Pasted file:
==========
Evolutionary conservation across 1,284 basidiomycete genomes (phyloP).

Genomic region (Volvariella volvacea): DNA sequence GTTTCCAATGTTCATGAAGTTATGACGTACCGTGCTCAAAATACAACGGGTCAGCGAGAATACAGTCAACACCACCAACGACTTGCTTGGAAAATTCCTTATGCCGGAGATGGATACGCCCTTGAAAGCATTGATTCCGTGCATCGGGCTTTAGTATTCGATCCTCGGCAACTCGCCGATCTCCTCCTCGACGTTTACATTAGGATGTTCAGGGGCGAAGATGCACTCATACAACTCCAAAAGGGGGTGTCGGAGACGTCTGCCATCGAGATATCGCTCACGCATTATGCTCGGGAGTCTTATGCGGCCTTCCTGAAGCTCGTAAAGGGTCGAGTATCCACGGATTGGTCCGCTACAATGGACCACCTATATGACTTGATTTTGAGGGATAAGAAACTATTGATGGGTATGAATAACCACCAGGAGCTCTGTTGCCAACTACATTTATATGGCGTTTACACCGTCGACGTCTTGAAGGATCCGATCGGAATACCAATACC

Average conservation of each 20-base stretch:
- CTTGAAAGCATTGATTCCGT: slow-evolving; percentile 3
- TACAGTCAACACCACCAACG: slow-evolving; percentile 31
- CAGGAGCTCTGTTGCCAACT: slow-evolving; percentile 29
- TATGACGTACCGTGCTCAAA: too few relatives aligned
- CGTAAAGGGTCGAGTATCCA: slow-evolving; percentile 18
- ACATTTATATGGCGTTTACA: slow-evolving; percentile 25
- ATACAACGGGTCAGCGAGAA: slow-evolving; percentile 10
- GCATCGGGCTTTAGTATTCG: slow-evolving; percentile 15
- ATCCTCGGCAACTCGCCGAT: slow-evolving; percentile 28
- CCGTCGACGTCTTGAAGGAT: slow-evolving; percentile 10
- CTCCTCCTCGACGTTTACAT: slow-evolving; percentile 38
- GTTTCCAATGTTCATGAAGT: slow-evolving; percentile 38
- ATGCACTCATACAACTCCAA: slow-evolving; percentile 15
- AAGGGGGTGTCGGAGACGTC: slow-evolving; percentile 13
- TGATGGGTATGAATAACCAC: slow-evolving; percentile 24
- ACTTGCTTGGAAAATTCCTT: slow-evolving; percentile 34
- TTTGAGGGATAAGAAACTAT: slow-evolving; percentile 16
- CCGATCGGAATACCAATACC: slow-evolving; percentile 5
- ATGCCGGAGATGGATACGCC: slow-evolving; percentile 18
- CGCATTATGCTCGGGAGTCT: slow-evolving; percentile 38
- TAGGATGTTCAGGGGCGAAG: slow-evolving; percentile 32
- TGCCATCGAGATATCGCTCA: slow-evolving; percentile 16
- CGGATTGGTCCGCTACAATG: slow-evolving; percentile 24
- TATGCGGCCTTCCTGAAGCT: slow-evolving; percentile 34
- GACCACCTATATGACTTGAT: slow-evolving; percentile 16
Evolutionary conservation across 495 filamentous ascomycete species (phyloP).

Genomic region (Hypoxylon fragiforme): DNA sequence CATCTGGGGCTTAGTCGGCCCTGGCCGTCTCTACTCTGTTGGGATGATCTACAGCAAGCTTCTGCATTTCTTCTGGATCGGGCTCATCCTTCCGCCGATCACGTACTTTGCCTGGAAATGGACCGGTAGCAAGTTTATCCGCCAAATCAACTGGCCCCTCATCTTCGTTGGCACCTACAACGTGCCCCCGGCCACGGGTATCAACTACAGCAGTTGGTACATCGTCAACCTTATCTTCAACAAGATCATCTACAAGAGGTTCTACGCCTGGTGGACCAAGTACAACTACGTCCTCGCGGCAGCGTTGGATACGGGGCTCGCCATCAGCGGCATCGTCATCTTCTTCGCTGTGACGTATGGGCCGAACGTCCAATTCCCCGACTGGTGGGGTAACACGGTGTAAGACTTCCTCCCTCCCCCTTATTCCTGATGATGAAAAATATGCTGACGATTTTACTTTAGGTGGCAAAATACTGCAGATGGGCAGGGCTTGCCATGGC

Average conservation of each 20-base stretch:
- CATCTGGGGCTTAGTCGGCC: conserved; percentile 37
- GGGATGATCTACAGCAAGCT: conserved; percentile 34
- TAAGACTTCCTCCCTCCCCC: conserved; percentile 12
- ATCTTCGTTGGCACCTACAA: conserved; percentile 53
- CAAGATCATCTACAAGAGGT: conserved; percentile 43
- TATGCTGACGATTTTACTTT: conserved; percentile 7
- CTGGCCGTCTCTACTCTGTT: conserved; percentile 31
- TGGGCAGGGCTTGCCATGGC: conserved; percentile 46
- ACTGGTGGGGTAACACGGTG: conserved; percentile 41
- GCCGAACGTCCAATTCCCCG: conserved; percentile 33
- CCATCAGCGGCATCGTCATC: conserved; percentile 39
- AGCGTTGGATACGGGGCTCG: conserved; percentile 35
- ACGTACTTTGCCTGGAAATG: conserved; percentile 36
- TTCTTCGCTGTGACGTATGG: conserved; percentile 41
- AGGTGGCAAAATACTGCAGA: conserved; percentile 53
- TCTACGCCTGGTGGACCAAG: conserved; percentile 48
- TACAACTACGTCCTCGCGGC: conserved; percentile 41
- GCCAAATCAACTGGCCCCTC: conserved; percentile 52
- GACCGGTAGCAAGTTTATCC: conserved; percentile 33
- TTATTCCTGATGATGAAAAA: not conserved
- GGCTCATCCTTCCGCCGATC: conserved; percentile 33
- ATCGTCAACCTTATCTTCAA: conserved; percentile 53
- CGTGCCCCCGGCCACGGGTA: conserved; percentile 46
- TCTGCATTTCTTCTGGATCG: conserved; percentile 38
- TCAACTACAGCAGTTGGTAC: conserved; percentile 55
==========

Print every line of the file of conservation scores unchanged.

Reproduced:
Evolutionary conservation across 1,284 basidiomycete genomes (phyloP).

Genomic region (Volvariella volvacea): DNA sequence GTTTCCAATGTTCATGAAGTTATGACGTACCGTGCTCAAAATACAACGGGTCAGCGAGAATACAGTCAACACCACCAACGACTTGCTTGGAAAATTCCTTATGCCGGAGATGGATACGCCCTTGAAAGCATTGATTCCGTGCATCGGGCTTTAGTATTCGATCCTCGGCAACTCGCCGATCTCCTCCTCGACGTTTACATTAGGATGTTCAGGGGCGAAGATGCACTCATACAACTCCAAAAGGGGGTGTCGGAGACGTCTGCCATCGAGATATCGCTCACGCATTATGCTCGGGAGTCTTATGCGGCCTTCCTGAAGCTCGTAAAGGGTCGAGTATCCACGGATTGGTCCGCTACAATGGACCACCTATATGACTTGATTTTGAGGGATAAGAAACTATTGATGGGTATGAATAACCACCAGGAGCTCTGTTGCCAACTACATTTATATGGCGTTTACACCGTCGACGTCTTGAAGGATCCGATCGGAATACCAATACC

Average conservation of each 20-base stretch:
- CTTGAAAGCATTGATTCCGT: slow-evolving; percentile 3
- TACAGTCAACACCACCAACG: slow-evolving; percentile 31
- CAGGAGCTCTGTTGCCAACT: slow-evolving; percentile 29
- TATGACGTACCGTGCTCAAA: too few relatives aligned
- CGTAAAGGGTCGAGTATCCA: slow-evolving; percentile 18
- ACATTTATATGGCGTTTACA: slow-evolving; percentile 25
- ATACAACGGGTCAGCGAGAA: slow-evolving; percentile 10
- GCATCGGGCTTTAGTATTCG: slow-evolving; percentile 15
- ATCCTCGGCAACTCGCCGAT: slow-evolving; percentile 28
- CCGTCGACGTCTTGAAGGAT: slow-evolving; percentile 10
- CTCCTCCTCGACGTTTACAT: slow-evolving; percentile 38
- GTTTCCAATGTTCATGAAGT: slow-evolving; percentile 38
- ATGCACTCATACAACTCCAA: slow-evolving; percentile 15
- AAGGGGGTGTCGGAGACGTC: slow-evolving; percentile 13
- TGATGGGTATGAATAACCAC: slow-evolving; percentile 24
- ACTTGCTTGGAAAATTCCTT: slow-evolving; percentile 34
- TTTGAGGGATAAGAAACTAT: slow-evolving; percentile 16
- CCGATCGGAATACCAATACC: slow-evolving; percentile 5
- ATGCCGGAGATGGATACGCC: slow-evolving; percentile 18
- CGCATTATGCTCGGGAGTCT: slow-evolving; percentile 38
- TAGGATGTTCAGGGGCGAAG: slow-evolving; percentile 32
- TGCCATCGAGATATCGCTCA: slow-evolving; percentile 16
- CGGATTGGTCCGCTACAATG: slow-evolving; percentile 24
- TATGCGGCCTTCCTGAAGCT: slow-evolving; percentile 34
- GACCACCTATATGACTTGAT: slow-evolving; percentile 16
Evolutionary conservation across 495 filamentous ascomycete species (phyloP).

Genomic region (Hypoxylon fragiforme): DNA sequence CATCTGGGGCTTAGTCGGCCCTGGCCGTCTCTACTCTGTTGGGATGATCTACAGCAAGCTTCTGCATTTCTTCTGGATCGGGCTCATCCTTCCGCCGATCACGTACTTTGCCTGGAAATGGACCGGTAGCAAGTTTATCCGCCAAATCAACTGGCCCCTCATCTTCGTTGGCACCTACAACGTGCCCCCGGCCACGGGTATCAACTACAGCAGTTGGTACATCGTCAACCTTATCTTCAACAAGATCATCTACAAGAGGTTCTACGCCTGGTGGACCAAGTACAACTACGTCCTCGCGGCAGCGTTGGATACGGGGCTCGCCATCAGCGGCATCGTCATCTTCTTCGCTGTGACGTATGGGCCGAACGTCCAATTCCCCGACTGGTGGGGTAACACGGTGTAAGACTTCCTCCCTCCCCCTTATTCCTGATGATGAAAAATATGCTGACGATTTTACTTTAGGTGGCAAAATACTGCAGATGGGCAGGGCTTGCCATGGC

Average conservation of each 20-base stretch:
- CATCTGGGGCTTAGTCGGCC: conserved; percentile 37
- GGGATGATCTACAGCAAGCT: conserved; percentile 34
- TAAGACTTCCTCCCTCCCCC: conserved; percentile 12
- ATCTTCGTTGGCACCTACAA: conserved; percentile 53
- CAAGATCATCTACAAGAGGT: conserved; percentile 43
- TATGCTGACGATTTTACTTT: conserved; percentile 7
- CTGGCCGTCTCTACTCTGTT: conserved; percentile 31
- TGGGCAGGGCTTGCCATGGC: conserved; percentile 46
- ACTGGTGGGGTAACACGGTG: conserved; percentile 41
- GCCGAACGTCCAATTCCCCG: conserved; percentile 33
- CCATCAGCGGCATCGTCATC: conserved; percentile 39
- AGCGTTGGATACGGGGCTCG: conserved; percentile 35
- ACGTACTTTGCCTGGAAATG: conserved; percentile 36
- TTCTTCGCTGTGACGTATGG: conserved; percentile 41
- AGGTGGCAAAATACTGCAGA: conserved; percentile 53
- TCTACGCCTGGTGGACCAAG: conserved; percentile 48
- TACAACTACGTCCTCGCGGC: conserved; percentile 41
- GCCAAATCAACTGGCCCCTC: conserved; percentile 52
- GACCGGTAGCAAGTTTATCC: conserved; percentile 33
- TTATTCCTGATGATGAAAAA: not conserved
- GGCTCATCCTTCCGCCGATC: conserved; percentile 33
- ATCGTCAACCTTATCTTCAA: conserved; percentile 53
- CGTGCCCCCGGCCACGGGTA: conserved; percentile 46
- TCTGCATTTCTTCTGGATCG: conserved; percentile 38
- TCAACTACAGCAGTTGGTAC: conserved; percentile 55